wansteadhouseprices

The final installment of Wansteadium’s dissection of an old newspaper which was found in a skip. (For 1971-style news, click here, and for 1971-style Wanstead ads, click here.)

According to the historic inflation calculator at This is Money, inflation since 1971-2010 has amounted to a terrifying-sounding 1038%. Applied to the £15,000 asked for this six-flat house on Hermon Hill, with five garages, makes a total asking price in today’s prices of £170,700. By comparison, a one-bedroom flat sold on Hermon Hill in November for £230,000.

Three-bed semi with garage for £8,250 – that’s £93,885 in today’s prices.

Another of the grand big houses which may well have become a bad flat conversion – same price as the first one mentioned above.

This house might well be identifiable – let us know at wansteadium[at]gmail.com if you know it – and was for sale at an asking price of £23,950 – £272,551 in 2010 prices. A four-bedroom house on Grove Park sold in 2004 for £880,000, and a current estimated valuation is £1.1m

A semi-detached three-bedroom house in Wellington Road sold in October this year for £550,000. The 1971 price, above, is £8,250, or £93,885. Reassuring somehow to see a familiar name of estate agent.

A three-bed semi in the Nightingale Estate sold in September for £410,000. The £10,750 price in 1971 would be £122,335.

• So that’s the end of our 1971 roundup. It’s been fun – if you come across an old Wanstead newspaper under your carpet or in the loft, do drop Wansteadium a line for a repeat performance.

More falls in house prices are expected in the coming months, according to at least one survey published this month. But according to one group of close observers, Wanstead appears to have bucked the trend.

On the House Price Crash website, poster Worzel wrote earlier this month that he and his wife had been looking for a house in Wanstead in 2006/7, but had been outbid. At the time the houses on the street he was looking at (unfortunately he doesn’t specify which streets) were being priced at £300k. He wrote:

Recent sales on the roads we were looking at had sales in July of this year for £410-£425k. So about 35ish % up from “peak”… The area in question is fairly close to the olympic site, but still, seems like madness to me for what are small 2/3 bed terraces in Zone 4 with leytonstone on one side, stratford to the south and Redbridge on the other side. The crash is not yet with us!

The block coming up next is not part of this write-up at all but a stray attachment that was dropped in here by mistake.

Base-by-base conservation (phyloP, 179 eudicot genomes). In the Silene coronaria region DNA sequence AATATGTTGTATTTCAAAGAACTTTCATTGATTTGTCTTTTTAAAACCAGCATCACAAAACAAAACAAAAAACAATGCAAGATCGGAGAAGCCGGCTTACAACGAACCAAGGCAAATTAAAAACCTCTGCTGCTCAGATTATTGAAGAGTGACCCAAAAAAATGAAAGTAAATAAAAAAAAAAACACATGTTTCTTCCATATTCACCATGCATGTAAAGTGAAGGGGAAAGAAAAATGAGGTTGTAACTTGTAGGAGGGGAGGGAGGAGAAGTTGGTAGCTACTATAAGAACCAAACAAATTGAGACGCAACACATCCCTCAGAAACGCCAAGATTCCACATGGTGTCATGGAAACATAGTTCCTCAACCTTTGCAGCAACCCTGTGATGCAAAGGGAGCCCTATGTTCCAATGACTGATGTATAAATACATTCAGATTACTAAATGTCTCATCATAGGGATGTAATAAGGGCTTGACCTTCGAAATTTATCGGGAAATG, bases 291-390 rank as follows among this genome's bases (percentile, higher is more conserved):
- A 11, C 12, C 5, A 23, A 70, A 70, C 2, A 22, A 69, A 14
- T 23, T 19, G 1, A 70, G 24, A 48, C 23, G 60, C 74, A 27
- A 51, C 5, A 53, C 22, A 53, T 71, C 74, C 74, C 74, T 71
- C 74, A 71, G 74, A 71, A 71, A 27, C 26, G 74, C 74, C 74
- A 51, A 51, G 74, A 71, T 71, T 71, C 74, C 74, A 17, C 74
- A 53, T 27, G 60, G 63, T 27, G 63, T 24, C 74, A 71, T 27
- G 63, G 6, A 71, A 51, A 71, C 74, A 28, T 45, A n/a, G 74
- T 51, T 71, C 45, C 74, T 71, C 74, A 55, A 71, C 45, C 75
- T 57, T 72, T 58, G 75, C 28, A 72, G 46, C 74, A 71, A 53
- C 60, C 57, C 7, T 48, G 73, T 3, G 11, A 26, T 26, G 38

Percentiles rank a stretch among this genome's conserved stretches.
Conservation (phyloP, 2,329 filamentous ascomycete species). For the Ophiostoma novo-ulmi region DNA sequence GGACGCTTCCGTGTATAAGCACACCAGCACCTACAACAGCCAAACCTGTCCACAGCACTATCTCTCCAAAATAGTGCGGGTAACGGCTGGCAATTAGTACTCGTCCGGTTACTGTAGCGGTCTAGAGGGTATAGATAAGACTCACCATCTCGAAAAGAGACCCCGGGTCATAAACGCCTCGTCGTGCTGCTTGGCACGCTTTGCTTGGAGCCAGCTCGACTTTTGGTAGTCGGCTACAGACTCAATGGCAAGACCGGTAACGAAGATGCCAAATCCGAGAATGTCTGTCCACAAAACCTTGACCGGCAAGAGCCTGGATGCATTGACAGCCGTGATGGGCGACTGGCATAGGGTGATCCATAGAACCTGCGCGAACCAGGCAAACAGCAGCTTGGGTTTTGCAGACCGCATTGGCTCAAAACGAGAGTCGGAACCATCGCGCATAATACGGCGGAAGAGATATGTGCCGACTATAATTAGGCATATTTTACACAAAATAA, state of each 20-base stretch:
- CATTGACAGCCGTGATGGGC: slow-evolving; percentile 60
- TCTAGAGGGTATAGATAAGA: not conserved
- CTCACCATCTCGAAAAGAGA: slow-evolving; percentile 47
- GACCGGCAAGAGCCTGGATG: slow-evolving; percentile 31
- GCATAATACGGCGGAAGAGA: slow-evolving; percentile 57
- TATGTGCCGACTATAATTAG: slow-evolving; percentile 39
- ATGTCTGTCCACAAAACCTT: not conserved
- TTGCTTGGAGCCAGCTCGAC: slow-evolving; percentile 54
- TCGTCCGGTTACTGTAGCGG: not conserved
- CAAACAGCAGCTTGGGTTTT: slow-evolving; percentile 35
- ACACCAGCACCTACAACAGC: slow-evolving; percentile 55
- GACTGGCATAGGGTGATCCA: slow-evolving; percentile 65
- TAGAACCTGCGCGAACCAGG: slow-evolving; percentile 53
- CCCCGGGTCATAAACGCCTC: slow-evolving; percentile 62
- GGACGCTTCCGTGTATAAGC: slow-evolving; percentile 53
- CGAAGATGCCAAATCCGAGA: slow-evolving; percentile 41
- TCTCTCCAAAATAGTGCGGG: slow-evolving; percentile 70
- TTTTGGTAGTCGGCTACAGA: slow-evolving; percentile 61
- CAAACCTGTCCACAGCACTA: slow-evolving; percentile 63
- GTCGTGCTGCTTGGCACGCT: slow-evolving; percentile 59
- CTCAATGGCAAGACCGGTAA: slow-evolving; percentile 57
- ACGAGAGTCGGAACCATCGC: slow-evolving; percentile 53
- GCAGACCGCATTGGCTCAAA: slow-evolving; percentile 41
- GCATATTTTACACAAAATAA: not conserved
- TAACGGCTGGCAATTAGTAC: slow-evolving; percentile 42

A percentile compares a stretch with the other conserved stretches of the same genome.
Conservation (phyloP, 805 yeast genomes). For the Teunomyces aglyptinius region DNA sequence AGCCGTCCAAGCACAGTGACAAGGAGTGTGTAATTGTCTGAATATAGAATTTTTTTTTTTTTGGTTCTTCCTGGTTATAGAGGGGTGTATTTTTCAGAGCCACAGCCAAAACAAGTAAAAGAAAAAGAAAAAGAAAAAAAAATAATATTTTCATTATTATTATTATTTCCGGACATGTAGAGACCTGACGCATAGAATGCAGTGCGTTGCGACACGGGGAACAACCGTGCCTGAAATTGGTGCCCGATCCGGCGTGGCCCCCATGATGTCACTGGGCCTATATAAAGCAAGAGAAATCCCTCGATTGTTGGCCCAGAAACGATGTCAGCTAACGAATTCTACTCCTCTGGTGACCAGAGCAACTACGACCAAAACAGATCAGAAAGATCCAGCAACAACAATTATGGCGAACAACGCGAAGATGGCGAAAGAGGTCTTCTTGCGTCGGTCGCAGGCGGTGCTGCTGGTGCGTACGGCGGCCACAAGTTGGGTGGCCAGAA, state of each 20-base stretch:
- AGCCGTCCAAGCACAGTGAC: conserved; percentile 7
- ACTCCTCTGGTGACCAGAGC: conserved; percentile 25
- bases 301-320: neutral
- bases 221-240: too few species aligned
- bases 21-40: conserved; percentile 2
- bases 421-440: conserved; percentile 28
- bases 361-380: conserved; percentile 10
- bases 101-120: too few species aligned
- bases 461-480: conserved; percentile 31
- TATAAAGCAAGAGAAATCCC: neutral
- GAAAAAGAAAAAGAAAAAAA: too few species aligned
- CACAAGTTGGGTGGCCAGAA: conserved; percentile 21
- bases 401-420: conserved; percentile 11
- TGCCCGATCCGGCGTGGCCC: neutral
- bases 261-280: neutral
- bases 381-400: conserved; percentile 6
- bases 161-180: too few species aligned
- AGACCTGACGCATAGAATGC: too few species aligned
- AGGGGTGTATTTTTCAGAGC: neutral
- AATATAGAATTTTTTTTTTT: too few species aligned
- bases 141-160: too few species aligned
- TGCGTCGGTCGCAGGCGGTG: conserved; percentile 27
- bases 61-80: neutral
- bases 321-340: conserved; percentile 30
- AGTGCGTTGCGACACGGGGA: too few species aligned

Fellow poster Miko responded that though he thought Wanstead had a lot going for it, he had found the prices staggering – he cited a three-bedroom semi with small side access to the back garden at £575k, and a larger four-bedroom semi at £725k. He wrote:

If i had taken a bet on Wanstead in 2006/7 I would have bet that the prices would have fallen by now. How wrong I would have been… I was working with a woman a little while back, and we were reading a property paper, she had been divorced a few years and had been forced to sell the house in Wanstead she was just a little short from being able to buy her ex-husband’s share and taking over the mortgage herself. So they sold and she bought a flat.While reading the paper she spotted her old house up for sale and the price that it was on at nearly bought her to tears.

Other posters say there might be an “Olympic effect” bolstering prices, though there is no clear reason why this should be the case, and some speculate that prices will crash in London next year. The numbers of sales are no doubt down on the busy times of the property boom, but the return of Churchill’s to Wanstead High Street hardly seems to be a signal that houses here are not selling. It’s no doubt the case that prices in some roads are holding up while others aren’t doing as well, but any specific examples Wansteadium readers can cite will be welcome, either in comments below or anonymously if you prefer, via e-mail: wansteadium[at]gmail.com. Below is a table, waiting to filled…

[table id=9 /]